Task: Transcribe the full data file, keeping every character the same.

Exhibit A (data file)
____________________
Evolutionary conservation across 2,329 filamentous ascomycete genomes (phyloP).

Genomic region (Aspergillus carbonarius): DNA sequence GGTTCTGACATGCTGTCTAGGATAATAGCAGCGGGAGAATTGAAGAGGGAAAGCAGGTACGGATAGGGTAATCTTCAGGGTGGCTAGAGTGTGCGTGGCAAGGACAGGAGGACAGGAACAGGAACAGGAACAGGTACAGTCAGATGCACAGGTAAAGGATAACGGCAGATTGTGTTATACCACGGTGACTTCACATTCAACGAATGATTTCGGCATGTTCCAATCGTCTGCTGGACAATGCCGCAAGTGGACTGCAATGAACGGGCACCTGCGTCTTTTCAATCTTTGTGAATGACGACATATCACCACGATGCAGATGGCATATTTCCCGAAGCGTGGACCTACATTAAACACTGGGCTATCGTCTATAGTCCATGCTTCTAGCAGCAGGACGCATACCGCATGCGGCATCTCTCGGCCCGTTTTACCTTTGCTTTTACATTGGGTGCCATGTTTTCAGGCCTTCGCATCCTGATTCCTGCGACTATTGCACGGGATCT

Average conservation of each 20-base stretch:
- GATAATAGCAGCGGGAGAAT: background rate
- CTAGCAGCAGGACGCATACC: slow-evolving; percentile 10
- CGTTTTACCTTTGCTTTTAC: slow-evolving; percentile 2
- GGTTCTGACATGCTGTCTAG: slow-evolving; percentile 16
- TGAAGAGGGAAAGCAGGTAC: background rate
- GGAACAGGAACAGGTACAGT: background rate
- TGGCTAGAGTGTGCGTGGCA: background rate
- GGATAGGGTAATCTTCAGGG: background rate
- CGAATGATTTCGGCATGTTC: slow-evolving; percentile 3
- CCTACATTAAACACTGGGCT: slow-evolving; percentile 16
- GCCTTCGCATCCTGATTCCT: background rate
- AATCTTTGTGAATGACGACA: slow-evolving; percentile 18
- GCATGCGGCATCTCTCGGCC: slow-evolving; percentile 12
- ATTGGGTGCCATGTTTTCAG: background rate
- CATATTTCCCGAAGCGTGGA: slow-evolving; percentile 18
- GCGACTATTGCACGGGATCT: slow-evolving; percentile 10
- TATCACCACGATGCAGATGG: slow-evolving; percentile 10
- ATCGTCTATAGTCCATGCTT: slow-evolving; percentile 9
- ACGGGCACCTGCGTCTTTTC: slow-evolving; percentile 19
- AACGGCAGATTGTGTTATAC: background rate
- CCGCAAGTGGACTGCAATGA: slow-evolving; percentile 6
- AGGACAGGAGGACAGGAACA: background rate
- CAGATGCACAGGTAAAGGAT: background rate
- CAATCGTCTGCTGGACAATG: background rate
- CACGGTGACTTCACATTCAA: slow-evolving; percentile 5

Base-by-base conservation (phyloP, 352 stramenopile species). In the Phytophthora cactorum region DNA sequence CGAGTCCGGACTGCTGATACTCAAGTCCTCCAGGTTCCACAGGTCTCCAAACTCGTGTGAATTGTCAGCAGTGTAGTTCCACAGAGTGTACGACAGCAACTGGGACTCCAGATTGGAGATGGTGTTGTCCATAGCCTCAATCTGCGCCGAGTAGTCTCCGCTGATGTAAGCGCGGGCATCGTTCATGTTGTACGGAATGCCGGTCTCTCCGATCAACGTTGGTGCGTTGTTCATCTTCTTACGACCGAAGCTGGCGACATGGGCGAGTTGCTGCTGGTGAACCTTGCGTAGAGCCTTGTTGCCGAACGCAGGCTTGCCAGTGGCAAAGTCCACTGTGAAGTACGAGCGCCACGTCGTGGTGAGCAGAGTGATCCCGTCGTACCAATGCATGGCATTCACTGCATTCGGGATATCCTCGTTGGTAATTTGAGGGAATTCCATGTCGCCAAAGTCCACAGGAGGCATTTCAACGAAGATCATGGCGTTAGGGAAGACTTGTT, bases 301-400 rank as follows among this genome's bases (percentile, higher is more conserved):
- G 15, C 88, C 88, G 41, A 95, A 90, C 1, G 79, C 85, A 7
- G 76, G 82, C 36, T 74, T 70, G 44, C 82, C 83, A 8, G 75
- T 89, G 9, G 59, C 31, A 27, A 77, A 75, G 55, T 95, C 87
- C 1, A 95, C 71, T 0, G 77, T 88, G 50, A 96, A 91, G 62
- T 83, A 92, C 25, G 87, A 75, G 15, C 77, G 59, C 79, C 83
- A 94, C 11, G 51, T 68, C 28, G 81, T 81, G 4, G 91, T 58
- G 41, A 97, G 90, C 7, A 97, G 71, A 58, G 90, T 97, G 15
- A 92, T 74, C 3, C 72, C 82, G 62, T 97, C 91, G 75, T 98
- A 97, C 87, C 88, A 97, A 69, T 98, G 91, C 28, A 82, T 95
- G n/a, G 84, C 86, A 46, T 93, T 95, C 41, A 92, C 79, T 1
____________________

Evolutionary conservation across 2,329 filamentous ascomycete genomes (phyloP).

Genomic region (Aspergillus carbonarius): DNA sequence GGTTCTGACATGCTGTCTAGGATAATAGCAGCGGGAGAATTGAAGAGGGAAAGCAGGTACGGATAGGGTAATCTTCAGGGTGGCTAGAGTGTGCGTGGCAAGGACAGGAGGACAGGAACAGGAACAGGAACAGGTACAGTCAGATGCACAGGTAAAGGATAACGGCAGATTGTGTTATACCACGGTGACTTCACATTCAACGAATGATTTCGGCATGTTCCAATCGTCTGCTGGACAATGCCGCAAGTGGACTGCAATGAACGGGCACCTGCGTCTTTTCAATCTTTGTGAATGACGACATATCACCACGATGCAGATGGCATATTTCCCGAAGCGTGGACCTACATTAAACACTGGGCTATCGTCTATAGTCCATGCTTCTAGCAGCAGGACGCATACCGCATGCGGCATCTCTCGGCCCGTTTTACCTTTGCTTTTACATTGGGTGCCATGTTTTCAGGCCTTCGCATCCTGATTCCTGCGACTATTGCACGGGATCT

Average conservation of each 20-base stretch:
- GATAATAGCAGCGGGAGAAT: background rate
- CTAGCAGCAGGACGCATACC: slow-evolving; percentile 10
- CGTTTTACCTTTGCTTTTAC: slow-evolving; percentile 2
- GGTTCTGACATGCTGTCTAG: slow-evolving; percentile 16
- TGAAGAGGGAAAGCAGGTAC: background rate
- GGAACAGGAACAGGTACAGT: background rate
- TGGCTAGAGTGTGCGTGGCA: background rate
- GGATAGGGTAATCTTCAGGG: background rate
- CGAATGATTTCGGCATGTTC: slow-evolving; percentile 3
- CCTACATTAAACACTGGGCT: slow-evolving; percentile 16
- GCCTTCGCATCCTGATTCCT: background rate
- AATCTTTGTGAATGACGACA: slow-evolving; percentile 18
- GCATGCGGCATCTCTCGGCC: slow-evolving; percentile 12
- ATTGGGTGCCATGTTTTCAG: background rate
- CATATTTCCCGAAGCGTGGA: slow-evolving; percentile 18
- GCGACTATTGCACGGGATCT: slow-evolving; percentile 10
- TATCACCACGATGCAGATGG: slow-evolving; percentile 10
- ATCGTCTATAGTCCATGCTT: slow-evolving; percentile 9
- ACGGGCACCTGCGTCTTTTC: slow-evolving; percentile 19
- AACGGCAGATTGTGTTATAC: background rate
- CCGCAAGTGGACTGCAATGA: slow-evolving; percentile 6
- AGGACAGGAGGACAGGAACA: background rate
- CAGATGCACAGGTAAAGGAT: background rate
- CAATCGTCTGCTGGACAATG: background rate
- CACGGTGACTTCACATTCAA: slow-evolving; percentile 5

Base-by-base conservation (phyloP, 352 stramenopile species). In the Phytophthora cactorum region DNA sequence CGAGTCCGGACTGCTGATACTCAAGTCCTCCAGGTTCCACAGGTCTCCAAACTCGTGTGAATTGTCAGCAGTGTAGTTCCACAGAGTGTACGACAGCAACTGGGACTCCAGATTGGAGATGGTGTTGTCCATAGCCTCAATCTGCGCCGAGTAGTCTCCGCTGATGTAAGCGCGGGCATCGTTCATGTTGTACGGAATGCCGGTCTCTCCGATCAACGTTGGTGCGTTGTTCATCTTCTTACGACCGAAGCTGGCGACATGGGCGAGTTGCTGCTGGTGAACCTTGCGTAGAGCCTTGTTGCCGAACGCAGGCTTGCCAGTGGCAAAGTCCACTGTGAAGTACGAGCGCCACGTCGTGGTGAGCAGAGTGATCCCGTCGTACCAATGCATGGCATTCACTGCATTCGGGATATCCTCGTTGGTAATTTGAGGGAATTCCATGTCGCCAAAGTCCACAGGAGGCATTTCAACGAAGATCATGGCGTTAGGGAAGACTTGTT, bases 301-400 rank as follows among this genome's bases (percentile, higher is more conserved):
- G 15, C 88, C 88, G 41, A 95, A 90, C 1, G 79, C 85, A 7
- G 76, G 82, C 36, T 74, T 70, G 44, C 82, C 83, A 8, G 75
- T 89, G 9, G 59, C 31, A 27, A 77, A 75, G 55, T 95, C 87
- C 1, A 95, C 71, T 0, G 77, T 88, G 50, A 96, A 91, G 62
- T 83, A 92, C 25, G 87, A 75, G 15, C 77, G 59, C 79, C 83
- A 94, C 11, G 51, T 68, C 28, G 81, T 81, G 4, G 91, T 58
- G 41, A 97, G 90, C 7, A 97, G 71, A 58, G 90, T 97, G 15
- A 92, T 74, C 3, C 72, C 82, G 62, T 97, C 91, G 75, T 98
- A 97, C 87, C 88, A 97, A 69, T 98, G 91, C 28, A 82, T 95
- G n/a, G 84, C 86, A 46, T 93, T 95, C 41, A 92, C 79, T 1